Rory has a passion and ultimately it’s this passion that will drive him to succeed. Many people are too practical; too logical in their thought processes that I suspect anyone else would have succumbed to their employer’s demands. That is what struck me about Rory when his mother first told me about his situation– a kid that was starving, had no money and living in a basement with five other guys – was prepared to put up with further hardship with the hope and ambition that he will follow through with what he really wants to do with his life. That is, to be a professional musician and I say good on him!

Why else would he be prepared to put up with this hardship if he didn’t believe in what he was doing? Rory has a self-belief that is to be admired not discouraged.

Now his mother possessed the normal fear that any other mother would have in these circumstances. She explained to me that after a few head-bashing sessions with her son, she came to accept Rory’s decision because she knew how important music was to him, and in the end, breathed a sigh of relief. I told her to chill out and to let things unfold naturally, and to most of all have faith in her son’s decision. The worse thing that can happen is for the son to take on his mother’s negative energy.

Self-belief is following your intuition. Self-belief is why the likes of Tom Cruise, Donald Trump, Richard Branson, Barack Obama and Bob Dylan receive the highest accolades in their respective professions.

Australians will recall Jessica Watson, the 16 year old who, this year, became the youngest person ever to sail solo around the world unassisted. The Australian Prime Minister said at her reception that she was a true hero but what was significant for me was her response. She said that she did not see herself as a hero but an ordinary teenager with a dream and the belief to make it come true.

If people start telling the story they want to create as opposed to telling the story of what is, then I guarantee they would manifest and create the life they truly want to live. None of us have to put up with mediocrity in our lives. The reason some people do is because of the thoughts they think and the lack of belief they have in themselves to have the power to change it.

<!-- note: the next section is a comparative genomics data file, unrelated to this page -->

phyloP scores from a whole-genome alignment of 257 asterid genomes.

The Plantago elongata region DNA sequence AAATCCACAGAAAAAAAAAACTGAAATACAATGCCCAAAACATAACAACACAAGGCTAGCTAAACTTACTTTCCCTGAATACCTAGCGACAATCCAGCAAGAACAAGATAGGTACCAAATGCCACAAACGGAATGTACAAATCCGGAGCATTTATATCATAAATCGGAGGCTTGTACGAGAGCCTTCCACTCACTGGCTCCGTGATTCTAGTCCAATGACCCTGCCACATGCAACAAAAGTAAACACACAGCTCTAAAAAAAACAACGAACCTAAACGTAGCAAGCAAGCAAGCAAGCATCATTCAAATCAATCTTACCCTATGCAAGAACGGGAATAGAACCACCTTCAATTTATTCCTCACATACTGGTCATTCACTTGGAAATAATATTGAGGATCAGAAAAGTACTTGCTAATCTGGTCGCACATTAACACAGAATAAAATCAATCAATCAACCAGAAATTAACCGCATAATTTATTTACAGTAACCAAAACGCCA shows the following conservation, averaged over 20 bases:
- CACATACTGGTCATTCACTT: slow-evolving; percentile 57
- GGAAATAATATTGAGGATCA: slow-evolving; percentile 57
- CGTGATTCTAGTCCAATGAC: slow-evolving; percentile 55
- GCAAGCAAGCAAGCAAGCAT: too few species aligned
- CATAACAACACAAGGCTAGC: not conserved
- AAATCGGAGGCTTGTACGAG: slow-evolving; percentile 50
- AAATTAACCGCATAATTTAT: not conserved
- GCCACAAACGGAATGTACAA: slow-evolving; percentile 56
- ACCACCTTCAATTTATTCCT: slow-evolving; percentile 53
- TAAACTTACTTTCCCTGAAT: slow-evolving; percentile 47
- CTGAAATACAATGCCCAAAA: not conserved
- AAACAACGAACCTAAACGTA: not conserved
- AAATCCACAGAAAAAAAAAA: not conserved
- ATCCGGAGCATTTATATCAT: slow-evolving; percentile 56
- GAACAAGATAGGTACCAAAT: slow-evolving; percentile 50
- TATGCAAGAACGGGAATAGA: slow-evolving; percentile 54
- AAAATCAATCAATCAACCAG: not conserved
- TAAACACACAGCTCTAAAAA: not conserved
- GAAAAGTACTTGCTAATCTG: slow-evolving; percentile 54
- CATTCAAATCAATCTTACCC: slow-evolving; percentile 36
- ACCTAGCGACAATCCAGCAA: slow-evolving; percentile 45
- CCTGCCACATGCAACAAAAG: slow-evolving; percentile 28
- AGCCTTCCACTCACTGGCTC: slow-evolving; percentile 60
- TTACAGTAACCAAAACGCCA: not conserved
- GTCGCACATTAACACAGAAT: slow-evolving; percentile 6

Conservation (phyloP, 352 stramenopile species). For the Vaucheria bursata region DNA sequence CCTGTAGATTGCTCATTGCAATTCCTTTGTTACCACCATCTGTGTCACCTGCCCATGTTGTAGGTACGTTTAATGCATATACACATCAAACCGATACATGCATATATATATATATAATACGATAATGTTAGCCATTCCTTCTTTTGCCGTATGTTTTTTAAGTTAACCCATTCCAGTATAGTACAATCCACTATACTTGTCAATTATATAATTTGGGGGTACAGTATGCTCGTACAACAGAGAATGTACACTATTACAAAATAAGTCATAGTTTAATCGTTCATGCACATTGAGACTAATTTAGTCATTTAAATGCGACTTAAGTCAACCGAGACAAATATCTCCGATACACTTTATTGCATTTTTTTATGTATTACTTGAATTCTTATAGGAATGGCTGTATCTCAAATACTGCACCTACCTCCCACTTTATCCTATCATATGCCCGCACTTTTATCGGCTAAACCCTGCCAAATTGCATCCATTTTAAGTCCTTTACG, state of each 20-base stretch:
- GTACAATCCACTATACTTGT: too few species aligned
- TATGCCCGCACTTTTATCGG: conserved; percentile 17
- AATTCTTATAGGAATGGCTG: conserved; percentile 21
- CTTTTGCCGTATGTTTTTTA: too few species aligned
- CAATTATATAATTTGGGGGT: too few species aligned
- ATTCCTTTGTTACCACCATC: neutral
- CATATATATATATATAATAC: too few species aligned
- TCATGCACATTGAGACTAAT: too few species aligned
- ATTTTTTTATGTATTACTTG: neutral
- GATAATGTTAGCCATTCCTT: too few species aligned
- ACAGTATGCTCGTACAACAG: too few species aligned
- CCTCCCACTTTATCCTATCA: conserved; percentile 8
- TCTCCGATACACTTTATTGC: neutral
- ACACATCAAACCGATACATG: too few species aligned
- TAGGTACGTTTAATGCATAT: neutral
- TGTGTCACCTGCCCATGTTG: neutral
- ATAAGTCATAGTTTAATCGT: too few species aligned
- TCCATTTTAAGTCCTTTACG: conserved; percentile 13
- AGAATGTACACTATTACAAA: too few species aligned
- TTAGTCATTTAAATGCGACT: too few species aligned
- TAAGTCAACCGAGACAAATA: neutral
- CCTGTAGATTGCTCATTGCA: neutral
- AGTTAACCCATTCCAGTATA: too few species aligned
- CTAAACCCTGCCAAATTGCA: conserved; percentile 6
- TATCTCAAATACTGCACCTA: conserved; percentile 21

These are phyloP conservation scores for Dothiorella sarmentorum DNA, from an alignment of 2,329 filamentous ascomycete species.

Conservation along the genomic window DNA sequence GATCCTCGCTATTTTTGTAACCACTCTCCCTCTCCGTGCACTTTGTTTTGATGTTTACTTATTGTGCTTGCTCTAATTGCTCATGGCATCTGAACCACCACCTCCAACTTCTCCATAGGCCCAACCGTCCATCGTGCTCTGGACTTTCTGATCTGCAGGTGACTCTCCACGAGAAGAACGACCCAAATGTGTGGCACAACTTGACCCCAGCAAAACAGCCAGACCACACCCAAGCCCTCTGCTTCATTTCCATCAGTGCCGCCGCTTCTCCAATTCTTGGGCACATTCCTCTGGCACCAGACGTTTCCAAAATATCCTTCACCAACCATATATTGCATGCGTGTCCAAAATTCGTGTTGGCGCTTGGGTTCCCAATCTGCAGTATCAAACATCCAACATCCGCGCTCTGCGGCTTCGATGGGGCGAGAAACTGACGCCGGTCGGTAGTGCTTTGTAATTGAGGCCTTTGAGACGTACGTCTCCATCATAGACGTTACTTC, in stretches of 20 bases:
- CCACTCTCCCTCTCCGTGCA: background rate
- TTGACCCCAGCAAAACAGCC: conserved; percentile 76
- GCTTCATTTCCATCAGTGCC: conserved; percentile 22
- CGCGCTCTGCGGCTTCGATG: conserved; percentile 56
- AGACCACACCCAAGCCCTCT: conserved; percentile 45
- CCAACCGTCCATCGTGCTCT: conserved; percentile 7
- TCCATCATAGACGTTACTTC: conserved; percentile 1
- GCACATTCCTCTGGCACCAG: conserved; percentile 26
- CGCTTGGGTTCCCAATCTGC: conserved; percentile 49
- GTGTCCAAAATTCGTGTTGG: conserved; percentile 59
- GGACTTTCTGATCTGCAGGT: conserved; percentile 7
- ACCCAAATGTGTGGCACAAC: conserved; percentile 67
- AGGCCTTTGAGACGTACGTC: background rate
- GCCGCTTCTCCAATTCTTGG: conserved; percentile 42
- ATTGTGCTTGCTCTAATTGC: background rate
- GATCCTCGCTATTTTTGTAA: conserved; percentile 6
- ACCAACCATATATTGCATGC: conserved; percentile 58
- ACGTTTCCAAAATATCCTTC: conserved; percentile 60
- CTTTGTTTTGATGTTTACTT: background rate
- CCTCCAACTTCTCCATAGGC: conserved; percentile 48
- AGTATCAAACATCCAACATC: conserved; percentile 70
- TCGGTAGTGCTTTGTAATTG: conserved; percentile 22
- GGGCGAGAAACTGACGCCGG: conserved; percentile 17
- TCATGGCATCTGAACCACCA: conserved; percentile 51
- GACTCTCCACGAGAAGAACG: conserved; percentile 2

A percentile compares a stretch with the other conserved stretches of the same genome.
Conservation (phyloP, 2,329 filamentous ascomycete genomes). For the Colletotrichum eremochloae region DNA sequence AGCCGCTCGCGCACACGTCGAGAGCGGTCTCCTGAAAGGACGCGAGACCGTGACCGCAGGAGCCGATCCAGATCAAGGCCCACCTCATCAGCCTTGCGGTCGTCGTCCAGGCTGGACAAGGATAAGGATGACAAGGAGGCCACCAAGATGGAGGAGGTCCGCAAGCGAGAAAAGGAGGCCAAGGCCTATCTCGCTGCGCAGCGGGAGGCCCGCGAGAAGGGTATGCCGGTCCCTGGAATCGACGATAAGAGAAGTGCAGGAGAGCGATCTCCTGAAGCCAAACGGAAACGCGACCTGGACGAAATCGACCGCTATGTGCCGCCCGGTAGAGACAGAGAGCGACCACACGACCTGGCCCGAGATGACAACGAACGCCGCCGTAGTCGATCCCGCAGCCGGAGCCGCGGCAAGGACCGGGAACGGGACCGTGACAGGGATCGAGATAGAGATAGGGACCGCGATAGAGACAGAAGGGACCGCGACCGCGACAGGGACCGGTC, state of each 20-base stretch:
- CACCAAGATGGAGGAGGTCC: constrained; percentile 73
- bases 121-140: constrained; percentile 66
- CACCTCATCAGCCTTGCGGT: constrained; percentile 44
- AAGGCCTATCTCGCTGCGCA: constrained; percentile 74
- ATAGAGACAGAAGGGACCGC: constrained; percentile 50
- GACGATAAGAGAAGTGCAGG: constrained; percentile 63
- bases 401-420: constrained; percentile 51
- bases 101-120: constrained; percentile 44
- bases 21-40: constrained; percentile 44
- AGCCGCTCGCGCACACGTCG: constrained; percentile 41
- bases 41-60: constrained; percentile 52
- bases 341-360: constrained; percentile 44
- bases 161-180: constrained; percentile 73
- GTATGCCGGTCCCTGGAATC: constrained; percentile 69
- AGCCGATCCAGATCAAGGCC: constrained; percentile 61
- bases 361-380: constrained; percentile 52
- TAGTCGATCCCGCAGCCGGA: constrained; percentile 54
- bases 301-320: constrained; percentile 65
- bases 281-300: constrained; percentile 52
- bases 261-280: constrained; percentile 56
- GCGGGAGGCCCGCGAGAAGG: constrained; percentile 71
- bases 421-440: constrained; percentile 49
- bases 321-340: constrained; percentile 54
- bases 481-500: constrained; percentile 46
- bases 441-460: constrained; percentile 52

Every single person on this planet is personally responsibly for the way their lives develop and the circumstances that unfold.

The good news is we can all escape mediocrity if we are willing to remodel our thinking. We can all live an above average life.

There’s no greater feeling than feeling inspired. I love nothing better than hearing a story of how one started out with absolutely nothing to conquering and achieving the impossible.

Phil Collins knows exactly what I am on about here when he sang Against All Odds.

Perhaps you have achieved something in your life you never thought possible. Do you know of a story or person who faced impossible odds to achieve the success they desired? I would love for you to share your stories or experiences.

If you like what you’re reading, you’re welcome to sign up and receive new posts delivered to your email inbox.

Julia Gillard’s done a ‘Steven Bradbury’

•June 28, 2010 • 7 Comments

I saw that headline today and laughed. I didn’t laugh at this though:

…”What do Australia and McDonalds have in common?….They are both run by a red headed clown.”

Lame I know. And I also I know I am venturing into dangerous territory here writing about Australian politics especially when I confess that I do not have intimate knowledge of the inner workings of political parties.  However the unelected appointment of Welsh-born Julia Gillard as the first ever Australian female Prime Minister has left a sour taste in my mouth and I’m not laughing.

Prime Minister Julia Gillard